SWEET ALMOND

OTHER NAME(S):

Almond, Almond Extract, Almond Oil, Almendra Dulce, Almendro Dulce, Amande, Amandier, Amande Douce, Amandier à Fruits Doux, Amandier Doux, Amendoa Doce, Amygdala Dulcis, Amygdalus communis var. dulcis, Expressed Almond Oil, Extrait d’Amande, Fixed Almond Oil, Huile d’Amande, Huile d’Amande Douce, Mandorla Dolce, Mindal' Sladkii, Prunus amygdalus var. dulcis, Prunus amygdalus var. sativa, Prunus communis var. sativa, Prunus dulcis, Suessmandel, Suessmandelbaum, Sweet Almond Oil, Zoete Amandel.<br/><br/>

Overview

Overview Information

Sweet almond is a plant. It produces kernels (nuts) that are a familiar food. Sweet almond oil, prepared by pressing the kernels, is used to make medicine.

Sweet almond is used as a mild laxative, and as a remedy for cancer of the bladder, breast, mouth, spleen, and uterus.

Some people apply sweet almond directly to the skin to soften chapped skin, to soothe mucous membranes, and to kill germs.

Sweet almond is also used to dissolve certain medications in a liquid so they can be given as shots.

In manufacturing, sweet almond is used widely in cosmetics.

How does it work?

Sweet almond might work as a laxative due to the presence of many fatty acids. When applied to the skin, these same oily ingredients might help chapped skin and irritated mucous membranes.

Uses

Uses & Effectiveness?

Insufficient Evidence for

  • High cholesterol. Early research suggests that eating raw almonds daily for 4-9 weeks might lower total cholesterol and “bad” low-density lipoprotein (LDL) cholesterol in people with high cholesterol. However, eating almonds does not appear to improve “good” high-density lipoprotein (HDL) cholesterol or blood fats called triglycerides.
  • Skin damage caused by radiation treatment for cancer. Early research suggests that applying almond ointment to the skin does not protect against skin damage caused by radiation treatment in women with breast cancer.
  • Constipation.
  • Chapped and irritated skin.
  • Cancer of the bladder, breast, mouth, spleen, and uterus.
  • Other conditions.
More evidence is needed to rate the effectiveness of sweet almond for these uses.

Side Effects

Side Effects & Safety

There is not enough scientific information available to know if sweet almond is safe to use as medicine.

Special Precautions & Warnings:

Pregnancy and breast-feeding: There is not enough reliable information about the safety of taking sweet almond if you are pregnant or breast-feeding. Stay on the safe side and avoid use.

Diabetes: Sweet almond might lower blood sugar in some people. Watch for signs of low blood sugar (hypoglycemia) and monitor your blood sugar carefully if you have diabetes and use sweet almond.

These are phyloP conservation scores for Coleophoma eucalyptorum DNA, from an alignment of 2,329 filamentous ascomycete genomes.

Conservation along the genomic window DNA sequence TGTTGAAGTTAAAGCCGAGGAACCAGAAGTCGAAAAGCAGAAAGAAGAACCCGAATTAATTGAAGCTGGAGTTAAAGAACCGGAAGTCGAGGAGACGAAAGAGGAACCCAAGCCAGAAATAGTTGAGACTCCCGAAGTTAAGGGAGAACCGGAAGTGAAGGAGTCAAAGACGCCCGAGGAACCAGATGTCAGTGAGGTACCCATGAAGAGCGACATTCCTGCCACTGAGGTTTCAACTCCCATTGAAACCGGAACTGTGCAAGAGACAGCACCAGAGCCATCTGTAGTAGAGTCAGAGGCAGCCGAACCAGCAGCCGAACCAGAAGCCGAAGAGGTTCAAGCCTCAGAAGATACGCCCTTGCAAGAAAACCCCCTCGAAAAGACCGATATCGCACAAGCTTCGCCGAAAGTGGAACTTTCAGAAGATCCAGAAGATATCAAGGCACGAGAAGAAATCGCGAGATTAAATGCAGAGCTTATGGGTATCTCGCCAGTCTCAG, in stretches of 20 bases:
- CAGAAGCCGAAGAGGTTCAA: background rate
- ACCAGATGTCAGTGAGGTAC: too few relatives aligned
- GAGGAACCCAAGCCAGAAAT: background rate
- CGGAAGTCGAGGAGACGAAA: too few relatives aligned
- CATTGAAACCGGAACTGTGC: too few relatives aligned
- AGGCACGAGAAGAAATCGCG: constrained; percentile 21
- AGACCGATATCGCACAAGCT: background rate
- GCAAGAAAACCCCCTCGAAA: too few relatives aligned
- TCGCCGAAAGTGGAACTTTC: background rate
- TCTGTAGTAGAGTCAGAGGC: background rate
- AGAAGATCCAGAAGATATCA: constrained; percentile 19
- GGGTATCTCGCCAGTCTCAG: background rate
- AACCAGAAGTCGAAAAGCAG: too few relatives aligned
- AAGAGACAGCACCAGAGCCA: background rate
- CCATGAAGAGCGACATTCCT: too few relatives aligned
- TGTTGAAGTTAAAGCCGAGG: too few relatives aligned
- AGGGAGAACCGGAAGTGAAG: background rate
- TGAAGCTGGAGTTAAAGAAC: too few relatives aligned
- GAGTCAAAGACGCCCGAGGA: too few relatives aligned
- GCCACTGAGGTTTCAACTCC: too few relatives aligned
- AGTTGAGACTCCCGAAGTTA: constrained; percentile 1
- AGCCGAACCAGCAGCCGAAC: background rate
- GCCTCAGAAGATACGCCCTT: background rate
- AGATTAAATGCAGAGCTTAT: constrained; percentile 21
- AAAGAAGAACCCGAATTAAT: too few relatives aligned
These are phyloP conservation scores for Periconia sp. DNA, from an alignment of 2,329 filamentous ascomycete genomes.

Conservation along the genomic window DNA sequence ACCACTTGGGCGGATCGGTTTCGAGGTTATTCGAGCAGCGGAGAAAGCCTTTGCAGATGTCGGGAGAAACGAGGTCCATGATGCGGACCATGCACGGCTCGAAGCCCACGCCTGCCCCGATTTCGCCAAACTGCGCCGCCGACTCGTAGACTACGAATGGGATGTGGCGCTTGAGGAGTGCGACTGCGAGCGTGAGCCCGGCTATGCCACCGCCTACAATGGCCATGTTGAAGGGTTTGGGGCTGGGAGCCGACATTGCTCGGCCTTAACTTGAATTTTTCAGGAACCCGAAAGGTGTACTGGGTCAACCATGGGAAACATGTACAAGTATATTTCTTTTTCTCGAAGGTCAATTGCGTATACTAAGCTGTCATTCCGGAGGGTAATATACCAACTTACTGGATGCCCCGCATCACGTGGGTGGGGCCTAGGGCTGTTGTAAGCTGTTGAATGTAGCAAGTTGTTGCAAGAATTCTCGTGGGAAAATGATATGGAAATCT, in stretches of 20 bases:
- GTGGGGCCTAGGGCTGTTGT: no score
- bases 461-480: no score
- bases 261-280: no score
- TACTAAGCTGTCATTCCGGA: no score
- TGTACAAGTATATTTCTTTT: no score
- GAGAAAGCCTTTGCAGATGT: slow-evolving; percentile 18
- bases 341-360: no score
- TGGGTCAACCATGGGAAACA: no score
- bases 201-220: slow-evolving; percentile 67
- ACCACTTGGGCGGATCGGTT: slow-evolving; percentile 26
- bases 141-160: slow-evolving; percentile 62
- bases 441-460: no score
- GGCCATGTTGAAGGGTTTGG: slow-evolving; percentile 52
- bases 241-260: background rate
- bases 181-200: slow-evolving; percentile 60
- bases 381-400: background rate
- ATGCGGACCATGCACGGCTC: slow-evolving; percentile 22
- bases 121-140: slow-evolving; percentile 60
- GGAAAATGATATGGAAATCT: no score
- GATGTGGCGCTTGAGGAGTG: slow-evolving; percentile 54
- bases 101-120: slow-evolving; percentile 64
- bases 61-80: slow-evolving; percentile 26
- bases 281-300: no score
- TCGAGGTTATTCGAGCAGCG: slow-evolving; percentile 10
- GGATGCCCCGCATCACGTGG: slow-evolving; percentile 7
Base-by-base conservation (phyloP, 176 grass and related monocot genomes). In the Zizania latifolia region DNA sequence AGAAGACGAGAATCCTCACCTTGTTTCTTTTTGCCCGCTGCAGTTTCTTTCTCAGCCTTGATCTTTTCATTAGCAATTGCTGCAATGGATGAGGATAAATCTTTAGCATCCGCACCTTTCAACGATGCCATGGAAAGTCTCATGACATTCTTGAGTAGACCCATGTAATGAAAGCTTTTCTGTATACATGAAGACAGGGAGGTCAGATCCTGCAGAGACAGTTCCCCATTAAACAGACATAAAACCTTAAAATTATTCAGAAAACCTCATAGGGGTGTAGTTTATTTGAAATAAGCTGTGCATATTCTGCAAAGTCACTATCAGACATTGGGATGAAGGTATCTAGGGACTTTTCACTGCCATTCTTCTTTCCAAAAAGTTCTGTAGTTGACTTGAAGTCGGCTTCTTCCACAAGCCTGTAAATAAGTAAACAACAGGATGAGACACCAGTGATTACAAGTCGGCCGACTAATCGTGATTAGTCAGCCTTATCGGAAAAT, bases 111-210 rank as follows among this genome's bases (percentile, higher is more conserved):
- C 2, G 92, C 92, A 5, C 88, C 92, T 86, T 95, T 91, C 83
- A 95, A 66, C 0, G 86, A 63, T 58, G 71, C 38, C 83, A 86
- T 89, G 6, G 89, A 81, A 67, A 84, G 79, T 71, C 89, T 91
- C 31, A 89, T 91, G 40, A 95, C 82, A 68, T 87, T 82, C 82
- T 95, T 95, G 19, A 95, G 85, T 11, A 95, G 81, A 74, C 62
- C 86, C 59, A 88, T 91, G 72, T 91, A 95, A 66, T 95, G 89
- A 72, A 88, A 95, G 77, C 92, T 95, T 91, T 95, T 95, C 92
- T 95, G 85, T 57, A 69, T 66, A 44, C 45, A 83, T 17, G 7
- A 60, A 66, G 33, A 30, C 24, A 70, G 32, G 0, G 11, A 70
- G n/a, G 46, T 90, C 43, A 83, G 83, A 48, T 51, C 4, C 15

Surgery: Sweet almond might lower blood sugar in some people. In theory, sweet almond might interfere with blood sugar control during and after surgical procedures. Stop using sweet almond at least 2 weeks before a scheduled surgery.

Interactions

Interactions?

We currently have no information for SWEET ALMOND Interactions.

Dosing

Dosing

The appropriate dose of sweet almond depends on several factors such as the user's age, health, and several other conditions. At this time there is not enough scientific information to determine an appropriate range of doses for sweet almond. Keep in mind that natural products are not always necessarily safe and dosages can be important. Be sure to follow relevant directions on product labels and consult your pharmacist or physician or other healthcare professional before using.

View References

REFERENCES:

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More Resources for SWEET ALMOND

CONDITIONS OF USE AND IMPORTANT INFORMATION: This information is meant to supplement, not replace advice from your doctor or healthcare provider and is not meant to cover all possible uses, precautions, interactions or adverse effects. This information may not fit your specific health circumstances. Never delay or disregard seeking professional medical advice from your doctor or other qualified health care provider because of something you have read on WebMD. You should always speak with your doctor or health care professional before you start, stop, or change any prescribed part of your health care plan or treatment and to determine what course of therapy is right for you.

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